David Bowie (real name Jones) went on to be a world famous superstar of glam rock—but Marc Bolan (of the band T. Rex), who was killed at 29 in a driving accident, his wife at the wheel (her name was Jones) originated the genre.
What was the genre glam rock? It was basically blues rock with more feminine flamboyance, camp, and glitter, a natural outcome of “hippie music,” a natural extension of something a little looser on top of a pronounced beat.
The evolution of all music follows this path—expanding rhythmic, harmonic, vocal, melodic, intangible and lyrical interest; there is nothing particularly outrageous or rebellious here, as we look back on it.
Let the psychologists and the sociologist wax on the gender and moral questions, but the theatricality of glam rock was simply jumping on what was already done in the psychedelic mid-60s, which also was just adding, in minor ways, to rather simple ‘rock and roll’ templates.
Theatricality is how all music evolves—towards it, or away from it.
Crescendo is a key element in music—another word for climax—and music which is sexy in an unapologetic manner, such as glam rock often is, when it’s not coarse or disgusting or boring, is naturally very appealing. Those chased away by the amoral elements may miss out on some truly good music.
Space Oddity is a great song—Bowie’s masterpiece, with the famous “Can you hear me, Major Tom” (around this time the Who would release “Tommy Can You Hear Me?) continues what the Rolling Stones did in the studio with “Two Thousand Light Years From Home,” the mellotron, an electronic keyboard instrument first built in 1963, allowing bands to sound like Richard Wagner.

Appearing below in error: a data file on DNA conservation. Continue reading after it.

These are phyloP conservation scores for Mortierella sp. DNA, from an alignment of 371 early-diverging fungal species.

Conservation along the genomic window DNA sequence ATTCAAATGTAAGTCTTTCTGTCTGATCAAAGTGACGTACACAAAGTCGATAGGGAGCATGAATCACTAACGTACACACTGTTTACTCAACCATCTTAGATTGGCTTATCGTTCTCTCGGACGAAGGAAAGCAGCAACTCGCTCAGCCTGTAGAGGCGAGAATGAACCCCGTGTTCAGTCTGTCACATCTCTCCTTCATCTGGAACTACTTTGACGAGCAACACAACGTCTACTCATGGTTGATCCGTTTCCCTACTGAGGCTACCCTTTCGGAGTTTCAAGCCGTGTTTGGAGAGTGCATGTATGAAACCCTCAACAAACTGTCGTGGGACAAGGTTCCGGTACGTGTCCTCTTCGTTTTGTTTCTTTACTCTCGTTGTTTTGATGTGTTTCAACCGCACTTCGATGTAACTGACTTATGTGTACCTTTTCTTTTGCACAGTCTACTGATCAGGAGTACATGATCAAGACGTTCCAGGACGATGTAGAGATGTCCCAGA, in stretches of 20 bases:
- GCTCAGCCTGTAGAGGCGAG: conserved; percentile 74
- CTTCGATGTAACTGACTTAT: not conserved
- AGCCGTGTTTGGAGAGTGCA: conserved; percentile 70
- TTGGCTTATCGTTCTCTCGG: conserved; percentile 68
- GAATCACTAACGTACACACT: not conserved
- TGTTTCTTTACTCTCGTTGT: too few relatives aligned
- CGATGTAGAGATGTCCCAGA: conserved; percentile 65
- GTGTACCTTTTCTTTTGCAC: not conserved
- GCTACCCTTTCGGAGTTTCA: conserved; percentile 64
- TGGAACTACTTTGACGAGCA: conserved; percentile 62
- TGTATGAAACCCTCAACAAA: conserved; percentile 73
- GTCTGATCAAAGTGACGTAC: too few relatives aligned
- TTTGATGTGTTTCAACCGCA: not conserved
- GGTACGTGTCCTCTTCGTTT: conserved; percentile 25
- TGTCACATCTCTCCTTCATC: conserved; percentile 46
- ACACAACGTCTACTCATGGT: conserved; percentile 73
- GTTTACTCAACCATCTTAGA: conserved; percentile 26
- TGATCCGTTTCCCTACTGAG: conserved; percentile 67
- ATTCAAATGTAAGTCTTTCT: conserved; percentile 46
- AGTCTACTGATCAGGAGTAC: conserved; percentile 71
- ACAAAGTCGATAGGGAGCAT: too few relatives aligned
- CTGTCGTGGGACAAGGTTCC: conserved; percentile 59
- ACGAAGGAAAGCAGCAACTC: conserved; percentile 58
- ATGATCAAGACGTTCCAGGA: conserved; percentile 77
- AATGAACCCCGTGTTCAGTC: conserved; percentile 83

The combination of transcendent strings with rock beats was a godsend for popular music. Space Oddity is not sexy, per se, but makes great use of a rocket launching into space, with the same melancholy mood inspired by the Stones “Two Thousand Light Years From Home,” and, in addition, we get the fortuitous blending of the song’s theme of technological alienation with the electronic instrumentation of the song itself.
Cosmic Dancer by T. Rex also blends rock instrumentation, melancholy, and a lush and swelling string sound.
The strummed guitar, the jolting percussion, the unsentimental banging, when combined with sustained, sentimental strings can be a real delight.
The Marc Bolan lyric is strange, but perfect, “I was dancing since I was eight. Is it wrong to dance so late?” It’s fanciful, making no sense, really—and yet evokes a self-conscious feeling of indefinite delight.
The Bowie lyric refers to the heroic, lost astronaut at the heart of his wonderful, tragic song: “Take your protein pills and put your helmet on.”
Does it matter who wins this—how can we choose?
We have a soft spot for Marc Bolan, who died tragically at 29.
Cosmic Dancer advances.